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Summer of Englishness: Royal Ascot

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Hamid Ismailov Hamid Ismailov | 12:05 UK time, Friday, 29 July 2011

The main character of Leo Tolstoi's novel Anna Karenina, Count Vronski famously loved women and horses.

I was always intrigued by this particular combination.

It's understandable separately, but why both along with each other?

For instance, there's a famous narrative which states that the Prophet Muhammad loved in this world women and pleasant scent, but his greatest pleasure was in prayer.

Commentators then explained it as the ascension from the worldly love through the spiritual one to the divine.

But why women and horses?

If you read novels of Leo Tolstoi he makes this convergence not just in Anna Karenina.
In his another acclaimed novel War and Peace describing Countess Bolkonskaya waiting for a visit of her old acquaintance Anatole Kuragin, he writes: 'The little princess, like an old war horse that hears the trumpet, unconsciously and quite forgetting her condition, prepared for the familiar gallop of coquetry, without any ulterior motive or any struggle, but with naive and light-hearted gaiety'.

I was thinking about all of that going on earlier this summer at Royal Ascot - a horse race which is famous also as an ultimate women's fashion show.

That was the place where Count Vronski should have come to fulfil his passion for women and horses.

I must say that the Russian speech was heard here and there and today's successors of Vronski - the 'new Russians' were clearly enjoying the place.

But I would like to talk about the 'Englishness' of this 300 year old institution.
It starts with the very approaches to Ascot race course - which is situated not far from Windsor Castle - the main location for the Royal household.

Acres of well looked after woods, the tranquillity of the boundless fields, empty rural roads - everything is preparing you to the solemnity of that closeness.

And the very course starts with a Phaetonic appearance of Her Majesty on her Royal carriage from afar until the caravan of Royal carriages passes in front of every spectator.

Looks of participants mean quite a lot here too: black or grey morning dress with a top hat is a must do for men and long dress, covering midriffs with an exotic hat - for women.

This traditional Dickensian look brings with itself more traditions hinting towards the historic class make of the English society.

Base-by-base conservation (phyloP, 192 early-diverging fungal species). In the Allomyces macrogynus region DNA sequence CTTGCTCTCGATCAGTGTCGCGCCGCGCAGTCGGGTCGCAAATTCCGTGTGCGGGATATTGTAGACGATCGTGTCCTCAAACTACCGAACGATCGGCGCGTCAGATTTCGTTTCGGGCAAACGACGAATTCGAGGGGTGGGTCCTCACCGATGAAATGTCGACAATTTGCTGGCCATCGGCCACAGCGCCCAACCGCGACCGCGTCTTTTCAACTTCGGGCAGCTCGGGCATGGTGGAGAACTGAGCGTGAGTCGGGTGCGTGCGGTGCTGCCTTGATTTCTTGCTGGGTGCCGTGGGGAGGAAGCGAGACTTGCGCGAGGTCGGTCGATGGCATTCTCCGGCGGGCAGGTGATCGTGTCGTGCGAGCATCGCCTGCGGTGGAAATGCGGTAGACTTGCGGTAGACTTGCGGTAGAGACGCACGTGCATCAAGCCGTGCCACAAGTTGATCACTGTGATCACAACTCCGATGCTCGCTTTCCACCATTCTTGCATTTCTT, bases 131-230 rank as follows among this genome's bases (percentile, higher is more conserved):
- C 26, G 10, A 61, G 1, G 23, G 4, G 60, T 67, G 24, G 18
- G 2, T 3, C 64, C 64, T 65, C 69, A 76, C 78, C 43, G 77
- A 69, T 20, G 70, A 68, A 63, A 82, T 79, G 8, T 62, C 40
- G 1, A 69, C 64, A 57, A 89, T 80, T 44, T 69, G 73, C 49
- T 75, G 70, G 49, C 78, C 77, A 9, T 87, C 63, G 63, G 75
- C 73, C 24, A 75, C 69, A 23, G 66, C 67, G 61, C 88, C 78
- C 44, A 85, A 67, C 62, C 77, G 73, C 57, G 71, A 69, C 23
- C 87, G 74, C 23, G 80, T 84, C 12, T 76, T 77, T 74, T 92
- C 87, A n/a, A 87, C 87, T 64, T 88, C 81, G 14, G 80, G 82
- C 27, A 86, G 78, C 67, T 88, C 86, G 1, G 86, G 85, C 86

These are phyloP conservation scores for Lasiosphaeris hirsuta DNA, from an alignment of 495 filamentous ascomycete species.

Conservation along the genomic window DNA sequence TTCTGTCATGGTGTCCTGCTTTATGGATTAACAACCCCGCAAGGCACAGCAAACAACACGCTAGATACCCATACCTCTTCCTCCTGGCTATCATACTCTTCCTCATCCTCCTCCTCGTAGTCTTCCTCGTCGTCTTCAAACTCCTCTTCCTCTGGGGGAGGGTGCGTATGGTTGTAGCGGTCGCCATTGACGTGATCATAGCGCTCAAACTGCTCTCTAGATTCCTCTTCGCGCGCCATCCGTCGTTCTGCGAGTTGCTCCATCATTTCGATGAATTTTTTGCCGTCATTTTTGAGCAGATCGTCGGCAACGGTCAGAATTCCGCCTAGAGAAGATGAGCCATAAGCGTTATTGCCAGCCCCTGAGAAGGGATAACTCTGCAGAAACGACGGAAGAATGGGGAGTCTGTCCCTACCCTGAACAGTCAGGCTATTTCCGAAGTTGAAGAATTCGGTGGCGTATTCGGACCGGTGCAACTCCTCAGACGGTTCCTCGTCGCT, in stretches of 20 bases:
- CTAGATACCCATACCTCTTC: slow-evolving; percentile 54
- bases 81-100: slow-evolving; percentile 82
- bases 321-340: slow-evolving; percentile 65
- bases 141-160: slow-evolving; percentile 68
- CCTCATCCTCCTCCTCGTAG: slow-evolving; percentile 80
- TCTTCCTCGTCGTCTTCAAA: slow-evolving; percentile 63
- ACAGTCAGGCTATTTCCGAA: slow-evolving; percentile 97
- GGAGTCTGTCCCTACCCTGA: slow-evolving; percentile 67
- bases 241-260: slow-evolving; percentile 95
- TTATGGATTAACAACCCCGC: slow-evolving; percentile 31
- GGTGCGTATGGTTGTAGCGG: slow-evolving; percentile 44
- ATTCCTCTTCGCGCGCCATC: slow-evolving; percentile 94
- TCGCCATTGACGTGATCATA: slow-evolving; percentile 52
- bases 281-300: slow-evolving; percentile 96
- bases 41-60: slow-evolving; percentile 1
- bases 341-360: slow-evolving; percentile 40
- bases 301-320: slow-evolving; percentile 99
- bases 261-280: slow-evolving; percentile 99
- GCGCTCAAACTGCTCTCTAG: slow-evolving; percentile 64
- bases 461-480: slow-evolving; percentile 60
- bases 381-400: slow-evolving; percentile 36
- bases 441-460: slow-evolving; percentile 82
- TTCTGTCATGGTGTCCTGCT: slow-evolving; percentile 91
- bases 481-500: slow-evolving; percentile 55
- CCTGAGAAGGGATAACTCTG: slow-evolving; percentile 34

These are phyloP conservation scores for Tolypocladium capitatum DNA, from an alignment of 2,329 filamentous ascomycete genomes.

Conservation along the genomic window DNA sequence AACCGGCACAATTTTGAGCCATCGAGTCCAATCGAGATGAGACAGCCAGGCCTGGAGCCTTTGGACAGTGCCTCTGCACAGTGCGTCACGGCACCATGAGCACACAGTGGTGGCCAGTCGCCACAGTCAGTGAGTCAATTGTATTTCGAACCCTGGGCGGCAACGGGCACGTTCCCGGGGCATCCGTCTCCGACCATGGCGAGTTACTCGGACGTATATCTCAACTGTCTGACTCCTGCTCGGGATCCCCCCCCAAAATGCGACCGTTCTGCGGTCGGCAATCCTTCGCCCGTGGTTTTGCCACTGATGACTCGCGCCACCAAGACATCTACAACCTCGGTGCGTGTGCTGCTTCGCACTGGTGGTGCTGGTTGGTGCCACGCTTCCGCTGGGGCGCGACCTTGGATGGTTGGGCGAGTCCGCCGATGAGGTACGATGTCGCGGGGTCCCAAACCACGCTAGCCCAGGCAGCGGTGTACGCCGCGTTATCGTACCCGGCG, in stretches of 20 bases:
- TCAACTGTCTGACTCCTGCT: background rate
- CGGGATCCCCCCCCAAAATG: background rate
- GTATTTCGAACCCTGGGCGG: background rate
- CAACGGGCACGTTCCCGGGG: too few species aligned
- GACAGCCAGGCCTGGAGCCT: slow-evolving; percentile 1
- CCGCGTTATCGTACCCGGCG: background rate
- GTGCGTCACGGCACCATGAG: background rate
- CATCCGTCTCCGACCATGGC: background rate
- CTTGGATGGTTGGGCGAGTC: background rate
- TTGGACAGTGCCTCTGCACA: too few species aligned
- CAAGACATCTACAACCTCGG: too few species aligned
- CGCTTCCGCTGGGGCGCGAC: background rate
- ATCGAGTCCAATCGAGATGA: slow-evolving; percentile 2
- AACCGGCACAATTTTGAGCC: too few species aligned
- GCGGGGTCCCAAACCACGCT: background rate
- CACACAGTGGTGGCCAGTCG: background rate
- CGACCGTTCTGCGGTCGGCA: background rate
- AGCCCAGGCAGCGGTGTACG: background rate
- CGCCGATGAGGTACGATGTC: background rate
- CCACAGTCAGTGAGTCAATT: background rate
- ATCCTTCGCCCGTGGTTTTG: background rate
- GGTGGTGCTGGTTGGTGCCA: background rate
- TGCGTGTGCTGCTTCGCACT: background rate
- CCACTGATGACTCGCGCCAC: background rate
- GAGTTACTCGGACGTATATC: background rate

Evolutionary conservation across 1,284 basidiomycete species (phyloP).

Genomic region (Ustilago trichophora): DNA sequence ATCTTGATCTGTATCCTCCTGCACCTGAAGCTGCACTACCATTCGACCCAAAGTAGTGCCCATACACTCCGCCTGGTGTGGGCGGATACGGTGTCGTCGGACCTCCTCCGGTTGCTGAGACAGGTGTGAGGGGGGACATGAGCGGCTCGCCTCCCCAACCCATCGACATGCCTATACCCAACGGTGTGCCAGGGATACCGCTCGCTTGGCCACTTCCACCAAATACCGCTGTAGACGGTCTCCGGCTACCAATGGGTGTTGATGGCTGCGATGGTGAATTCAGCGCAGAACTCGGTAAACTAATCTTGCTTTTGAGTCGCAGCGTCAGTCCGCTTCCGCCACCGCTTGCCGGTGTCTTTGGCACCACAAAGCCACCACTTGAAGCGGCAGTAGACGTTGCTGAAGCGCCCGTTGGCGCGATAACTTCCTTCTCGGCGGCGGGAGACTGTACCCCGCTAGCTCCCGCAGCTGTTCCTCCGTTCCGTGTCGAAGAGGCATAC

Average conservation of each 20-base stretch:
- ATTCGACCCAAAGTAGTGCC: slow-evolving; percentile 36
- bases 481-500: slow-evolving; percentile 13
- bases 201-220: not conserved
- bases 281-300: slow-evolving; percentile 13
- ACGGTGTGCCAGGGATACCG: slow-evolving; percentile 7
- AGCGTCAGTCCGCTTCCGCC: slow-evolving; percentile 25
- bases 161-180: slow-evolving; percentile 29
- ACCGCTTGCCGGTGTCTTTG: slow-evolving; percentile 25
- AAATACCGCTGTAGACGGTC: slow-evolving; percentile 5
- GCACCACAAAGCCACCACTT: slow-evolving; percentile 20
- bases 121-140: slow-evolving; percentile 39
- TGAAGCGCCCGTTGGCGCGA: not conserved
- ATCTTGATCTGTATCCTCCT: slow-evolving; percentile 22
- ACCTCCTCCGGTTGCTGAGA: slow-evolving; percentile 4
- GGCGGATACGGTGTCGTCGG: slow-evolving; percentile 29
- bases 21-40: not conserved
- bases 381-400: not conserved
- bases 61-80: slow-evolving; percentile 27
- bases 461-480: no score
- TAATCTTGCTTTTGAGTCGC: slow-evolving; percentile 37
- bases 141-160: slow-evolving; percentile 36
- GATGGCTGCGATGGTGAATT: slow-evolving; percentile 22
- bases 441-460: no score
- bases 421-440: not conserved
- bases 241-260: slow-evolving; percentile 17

There are three enclosures to watch the race: the highest - The Royal Enclosure, where no stranger could be found - you are either a member of the club or recommended by a member, who has attended the race for the last four years.

There even the guards on watch talking softly and eloquently: 'I humbly beg, Sir, that you will honour the regulations of that Sovereign Enclosure and conceive it has beguiled you of one moment's pain if I ask you to prolong your motion further down, I am, Good Sir, Your Well-wisher, and most humble Fellow-subject...'

So, puzzled and amazed by this tirade, which you read somewhere in classic books, you move on either to the Grandstand - a typical middle-class milieu or even further to the Silver Ring, not a riffraff area, but the part of Ascot were no formalities in dress code apply.

Enough of class-division, the English concept of 'fair game' is present here in betting which makes everyone equal in front of a chance.

One can bet anywhere, regardless of enclosures: if you had no extra money to drink champagne before the course, you can drink it afterwards, after winning the bet. Fair deal? Fair...

There's a moment of 'here and now' - along with the lightning speed of the horse race you can also race to the betting shop for your win.

I don't think that this feature confined just to Royal Ascot.

One can see it in the National Lottery, X-Factor, Strictly Come Dancing and many other endeavours: to wake up next morning rich and famous.

I don't think that it's a purely English feature, but the famous English wit appreciated much more than long-lasting contemplation or life-long wisdom, chimes somehow with 'here and now' concept.

(By the by the dominance and preference of the tabloids with their snappy and flashy headlines in the media scene could be also read in the same manner).

I should have also said about the spirit of free enterprise as well as ubiquitous English charity, when you can see private courtyards open for payable parking, some of them earning extra money, some raise money for good causes.

(A lady in front of the gates put for a pound a flower in my button-hole. A man next to her whispered: 'D'yuo need an extra tikkey, err?')

But let's be back to our gorgeous women and majestic horses.

Am I any clearer why Count Vronski loved them equally?

Did Royal Ascot make the answer a little bit clearer?

Maybe because the horses are the archetypical symbol of masculinity: I was a toddler when my great-granddad tied me up to his back and mounted on his horse.

Ever since when I think of my parental roots it feels that they are growing out of a horse.
Centaur is the name for that archetype.

So maybe Count Vronski was passionate about the place where the pure masculinity races towards the pure femininity?

It's just a guess and the Royal Ascot might be one of those places, though with some English reservations...

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